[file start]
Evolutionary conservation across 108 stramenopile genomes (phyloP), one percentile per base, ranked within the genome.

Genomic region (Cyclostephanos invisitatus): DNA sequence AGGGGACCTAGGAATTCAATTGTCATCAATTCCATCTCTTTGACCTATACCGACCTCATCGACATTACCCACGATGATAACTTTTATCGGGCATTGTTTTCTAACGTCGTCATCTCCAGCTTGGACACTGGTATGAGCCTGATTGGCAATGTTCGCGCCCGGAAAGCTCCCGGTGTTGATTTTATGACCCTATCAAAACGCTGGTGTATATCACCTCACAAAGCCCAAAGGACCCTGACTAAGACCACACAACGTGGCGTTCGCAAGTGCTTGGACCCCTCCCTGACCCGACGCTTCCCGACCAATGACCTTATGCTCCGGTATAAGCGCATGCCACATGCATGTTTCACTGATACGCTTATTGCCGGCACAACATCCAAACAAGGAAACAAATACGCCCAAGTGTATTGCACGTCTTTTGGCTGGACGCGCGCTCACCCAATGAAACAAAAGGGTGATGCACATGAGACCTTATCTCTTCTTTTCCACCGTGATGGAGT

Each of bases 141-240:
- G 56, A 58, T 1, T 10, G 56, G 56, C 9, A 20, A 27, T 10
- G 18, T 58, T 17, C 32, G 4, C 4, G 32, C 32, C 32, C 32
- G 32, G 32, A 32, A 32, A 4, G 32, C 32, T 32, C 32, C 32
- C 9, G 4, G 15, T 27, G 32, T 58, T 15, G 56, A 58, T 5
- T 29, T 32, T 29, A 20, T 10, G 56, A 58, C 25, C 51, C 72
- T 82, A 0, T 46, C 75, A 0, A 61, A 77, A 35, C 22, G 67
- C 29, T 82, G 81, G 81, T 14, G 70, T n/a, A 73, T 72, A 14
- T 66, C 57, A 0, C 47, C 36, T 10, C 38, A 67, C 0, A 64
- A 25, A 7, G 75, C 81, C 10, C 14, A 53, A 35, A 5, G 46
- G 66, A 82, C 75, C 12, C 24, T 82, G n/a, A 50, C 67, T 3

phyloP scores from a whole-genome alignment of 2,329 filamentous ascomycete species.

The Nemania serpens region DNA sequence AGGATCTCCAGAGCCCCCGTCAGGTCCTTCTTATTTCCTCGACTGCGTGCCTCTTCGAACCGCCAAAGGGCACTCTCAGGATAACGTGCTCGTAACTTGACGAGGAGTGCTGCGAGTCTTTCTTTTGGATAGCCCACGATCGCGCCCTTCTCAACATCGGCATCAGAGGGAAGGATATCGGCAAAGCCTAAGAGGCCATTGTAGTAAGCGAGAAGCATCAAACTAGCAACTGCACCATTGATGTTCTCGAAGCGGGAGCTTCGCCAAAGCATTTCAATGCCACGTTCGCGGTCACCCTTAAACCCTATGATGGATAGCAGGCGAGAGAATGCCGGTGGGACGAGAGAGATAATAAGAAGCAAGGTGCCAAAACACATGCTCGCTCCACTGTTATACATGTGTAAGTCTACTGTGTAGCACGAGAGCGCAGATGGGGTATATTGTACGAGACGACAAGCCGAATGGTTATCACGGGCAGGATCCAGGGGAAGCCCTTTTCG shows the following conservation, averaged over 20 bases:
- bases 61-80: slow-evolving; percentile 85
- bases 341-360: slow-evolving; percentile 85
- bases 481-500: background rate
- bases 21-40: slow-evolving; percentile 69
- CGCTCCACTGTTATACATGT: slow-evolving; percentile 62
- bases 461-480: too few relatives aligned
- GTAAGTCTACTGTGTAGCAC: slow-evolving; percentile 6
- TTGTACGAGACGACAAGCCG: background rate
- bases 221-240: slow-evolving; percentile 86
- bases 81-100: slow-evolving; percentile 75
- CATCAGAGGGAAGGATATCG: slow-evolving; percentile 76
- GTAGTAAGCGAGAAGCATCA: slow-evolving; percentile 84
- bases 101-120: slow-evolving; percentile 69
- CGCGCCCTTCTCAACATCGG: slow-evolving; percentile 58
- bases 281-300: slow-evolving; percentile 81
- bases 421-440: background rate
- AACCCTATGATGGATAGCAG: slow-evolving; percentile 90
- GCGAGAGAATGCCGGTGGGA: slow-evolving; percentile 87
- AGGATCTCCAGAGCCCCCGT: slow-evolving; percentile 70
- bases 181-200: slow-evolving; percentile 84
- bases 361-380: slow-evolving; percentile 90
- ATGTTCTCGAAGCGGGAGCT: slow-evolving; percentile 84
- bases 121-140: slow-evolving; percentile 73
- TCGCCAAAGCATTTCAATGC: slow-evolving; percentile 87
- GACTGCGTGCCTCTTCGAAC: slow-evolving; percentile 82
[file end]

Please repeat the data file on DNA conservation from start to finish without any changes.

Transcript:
Evolutionary conservation across 108 stramenopile genomes (phyloP), one percentile per base, ranked within the genome.

Genomic region (Cyclostephanos invisitatus): DNA sequence AGGGGACCTAGGAATTCAATTGTCATCAATTCCATCTCTTTGACCTATACCGACCTCATCGACATTACCCACGATGATAACTTTTATCGGGCATTGTTTTCTAACGTCGTCATCTCCAGCTTGGACACTGGTATGAGCCTGATTGGCAATGTTCGCGCCCGGAAAGCTCCCGGTGTTGATTTTATGACCCTATCAAAACGCTGGTGTATATCACCTCACAAAGCCCAAAGGACCCTGACTAAGACCACACAACGTGGCGTTCGCAAGTGCTTGGACCCCTCCCTGACCCGACGCTTCCCGACCAATGACCTTATGCTCCGGTATAAGCGCATGCCACATGCATGTTTCACTGATACGCTTATTGCCGGCACAACATCCAAACAAGGAAACAAATACGCCCAAGTGTATTGCACGTCTTTTGGCTGGACGCGCGCTCACCCAATGAAACAAAAGGGTGATGCACATGAGACCTTATCTCTTCTTTTCCACCGTGATGGAGT

Each of bases 141-240:
- G 56, A 58, T 1, T 10, G 56, G 56, C 9, A 20, A 27, T 10
- G 18, T 58, T 17, C 32, G 4, C 4, G 32, C 32, C 32, C 32
- G 32, G 32, A 32, A 32, A 4, G 32, C 32, T 32, C 32, C 32
- C 9, G 4, G 15, T 27, G 32, T 58, T 15, G 56, A 58, T 5
- T 29, T 32, T 29, A 20, T 10, G 56, A 58, C 25, C 51, C 72
- T 82, A 0, T 46, C 75, A 0, A 61, A 77, A 35, C 22, G 67
- C 29, T 82, G 81, G 81, T 14, G 70, T n/a, A 73, T 72, A 14
- T 66, C 57, A 0, C 47, C 36, T 10, C 38, A 67, C 0, A 64
- A 25, A 7, G 75, C 81, C 10, C 14, A 53, A 35, A 5, G 46
- G 66, A 82, C 75, C 12, C 24, T 82, G n/a, A 50, C 67, T 3

phyloP scores from a whole-genome alignment of 2,329 filamentous ascomycete species.

The Nemania serpens region DNA sequence AGGATCTCCAGAGCCCCCGTCAGGTCCTTCTTATTTCCTCGACTGCGTGCCTCTTCGAACCGCCAAAGGGCACTCTCAGGATAACGTGCTCGTAACTTGACGAGGAGTGCTGCGAGTCTTTCTTTTGGATAGCCCACGATCGCGCCCTTCTCAACATCGGCATCAGAGGGAAGGATATCGGCAAAGCCTAAGAGGCCATTGTAGTAAGCGAGAAGCATCAAACTAGCAACTGCACCATTGATGTTCTCGAAGCGGGAGCTTCGCCAAAGCATTTCAATGCCACGTTCGCGGTCACCCTTAAACCCTATGATGGATAGCAGGCGAGAGAATGCCGGTGGGACGAGAGAGATAATAAGAAGCAAGGTGCCAAAACACATGCTCGCTCCACTGTTATACATGTGTAAGTCTACTGTGTAGCACGAGAGCGCAGATGGGGTATATTGTACGAGACGACAAGCCGAATGGTTATCACGGGCAGGATCCAGGGGAAGCCCTTTTCG shows the following conservation, averaged over 20 bases:
- bases 61-80: slow-evolving; percentile 85
- bases 341-360: slow-evolving; percentile 85
- bases 481-500: background rate
- bases 21-40: slow-evolving; percentile 69
- CGCTCCACTGTTATACATGT: slow-evolving; percentile 62
- bases 461-480: too few relatives aligned
- GTAAGTCTACTGTGTAGCAC: slow-evolving; percentile 6
- TTGTACGAGACGACAAGCCG: background rate
- bases 221-240: slow-evolving; percentile 86
- bases 81-100: slow-evolving; percentile 75
- CATCAGAGGGAAGGATATCG: slow-evolving; percentile 76
- GTAGTAAGCGAGAAGCATCA: slow-evolving; percentile 84
- bases 101-120: slow-evolving; percentile 69
- CGCGCCCTTCTCAACATCGG: slow-evolving; percentile 58
- bases 281-300: slow-evolving; percentile 81
- bases 421-440: background rate
- AACCCTATGATGGATAGCAG: slow-evolving; percentile 90
- GCGAGAGAATGCCGGTGGGA: slow-evolving; percentile 87
- AGGATCTCCAGAGCCCCCGT: slow-evolving; percentile 70
- bases 181-200: slow-evolving; percentile 84
- bases 361-380: slow-evolving; percentile 90
- ATGTTCTCGAAGCGGGAGCT: slow-evolving; percentile 84
- bases 121-140: slow-evolving; percentile 73
- TCGCCAAAGCATTTCAATGC: slow-evolving; percentile 87
- GACTGCGTGCCTCTTCGAAC: slow-evolving; percentile 82